Los Angeles County is moving to hold a prominent megachurch pastor in contempt of court after he hosted three indoor services Sunday — effectively defying a late-night court order that his church must comply with California's coronavirus restrictions.
The county is claiming that Grace Community Church, led by pastor John MacArthur, should face $8,000 in fines — or $1,000 each for eight acts of contempt they're alleging. The county also seeks an additional $1,500 in fines for violations of court orders, bringing the total to $20,000.
"Defendants’ actions this past Sunday likewise constitute four separate violations of the TRO and Court of Appeal Order by each Defendant. Therefore, the Court should sanction each Defendant $1,500 per violation, for a total of $6,000 per Defendant," the request reads. Both MacArthur and his church are named as defendants.
Lodged on Wednesday, the county's contempt request underscored ongoing tension between churches and civil authorities imposing restrictions on worship.
"Grace Church cannot thumb its nose at the court when decisions don’t go its way," the order reads.
But MacArthur's attorney contends that the county is engaging in an "unconstitutional attack" on the church. “The L.A. County Board of Supervisors has decided to continue their unconstitutional attack against Pastor John MacArthur and Grace Community Church," Jenna Ellis, attorney for MacArthur, told Fox News on Wednesday.
"The government attorneys are essentially asking the court to hold the church in contempt for being open for worship last Sunday. Pastor MacArthur is standing firm that church is essential and has no plans to yield to this tyrannical Board, which is clearly defying the Constitution’s mandate to protect religious liberty," she said.
A county press release portrayed turning to the courts as a last-ditch attempt after working with the church to ensure compliance with coronavirus regulations.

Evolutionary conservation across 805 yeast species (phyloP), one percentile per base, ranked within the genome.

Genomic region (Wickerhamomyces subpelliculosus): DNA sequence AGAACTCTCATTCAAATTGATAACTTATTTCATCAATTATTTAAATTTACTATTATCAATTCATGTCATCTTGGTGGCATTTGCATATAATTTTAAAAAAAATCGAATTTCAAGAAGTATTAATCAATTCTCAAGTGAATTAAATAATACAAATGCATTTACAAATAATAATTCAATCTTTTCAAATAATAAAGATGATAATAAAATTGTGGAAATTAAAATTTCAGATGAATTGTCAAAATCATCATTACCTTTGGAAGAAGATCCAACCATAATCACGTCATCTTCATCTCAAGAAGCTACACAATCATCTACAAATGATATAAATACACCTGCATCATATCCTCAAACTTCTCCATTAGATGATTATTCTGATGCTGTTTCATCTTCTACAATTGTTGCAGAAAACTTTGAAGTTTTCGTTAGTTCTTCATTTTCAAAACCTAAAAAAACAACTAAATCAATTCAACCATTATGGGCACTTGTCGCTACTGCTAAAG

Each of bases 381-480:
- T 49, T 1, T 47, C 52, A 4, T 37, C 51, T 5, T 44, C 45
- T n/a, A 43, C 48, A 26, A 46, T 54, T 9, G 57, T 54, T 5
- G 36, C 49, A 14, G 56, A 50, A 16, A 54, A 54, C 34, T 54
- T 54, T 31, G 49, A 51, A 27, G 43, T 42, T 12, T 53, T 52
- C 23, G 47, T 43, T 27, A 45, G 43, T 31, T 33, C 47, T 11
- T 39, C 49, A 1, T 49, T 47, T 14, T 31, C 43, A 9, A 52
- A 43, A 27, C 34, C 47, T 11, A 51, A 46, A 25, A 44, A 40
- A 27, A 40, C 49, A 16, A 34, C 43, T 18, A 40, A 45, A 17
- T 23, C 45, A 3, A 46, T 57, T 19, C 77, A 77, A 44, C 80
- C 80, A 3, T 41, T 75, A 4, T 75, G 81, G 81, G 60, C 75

"Many faith organizations have willingly moved their services outdoors, which is permitted as long as public health guidelines are followed," the release read.
"Unfortunately, Grace Community Church has continued to hold large, indoor services that dramatically increase the potential for COVID-19 transmission. Los Angeles County reluctantly, and as a last resort, has turned to the courts to obtain compliance because, unfortunately, indoor services at the church have continued."
The county claims that MacArthur's church held three indoor services and refused to allow county health officials to access the church premises as they sought to verify compliance with its restraining order.
On Friday, a judge said MacArthur could hold church services, although an appeals court later issued a stay on the lower court's order, effectively blocking those services.
“I never thought I would see the day when government officials in the United States of America would try to hold a church in contempt for peacefully exercising their religion," First Liberty Special Counsel Jeremy Dys told Fox News on Tuesday.
He said Los Angeles officials would rather fine or imprison an American pastor instead of reaching an agreement that supports religious freedom.
"The law has always required the government to prove — not speculate — that a church is causing actual harm before depriving it of its civil and constitutional rights," Dys said.
Dys' organization, First Liberty, represents religious organizations throughout the country that have been affected byd coronavirus regulations. In May, First Liberty joined with Franklin Graham and other faith leaders in calling for Congress to grant religious organizations legal immunity from potential negligence lawsuits.
L.A. county seemed most concerned about MacArthur holding service in-doors, which they said "dramatically increase[s] the potential for COVID-19 transmission."
It added that the county "continues to extend its hand to Grace Community Church with a standing offer to share educational awareness and practical guidance for conducting services outdoors, in ways that prioritize the health of their congregation as well as the broader community."
But religious liberty advocates argue that they face a double standard compared to protesters who turned out in the wake of George Floyd's death in May.
"I'm so happy to welcome you to the Grace Community Church peaceful protest,” MacArthur said during a service earlier this month.
In June, Sen. Josh Hawley, R-Mo., urged the Justice Department to investigate whether state officials applied coronavirus restrictions differently to George Floyd protests than to religious gatherings.
"Under the First Amendment, state officials must not treat religious persons and groups worse than others, and they must not favor one kind of speech over another," Hawley wrote in a letter to Attorney General William Barr.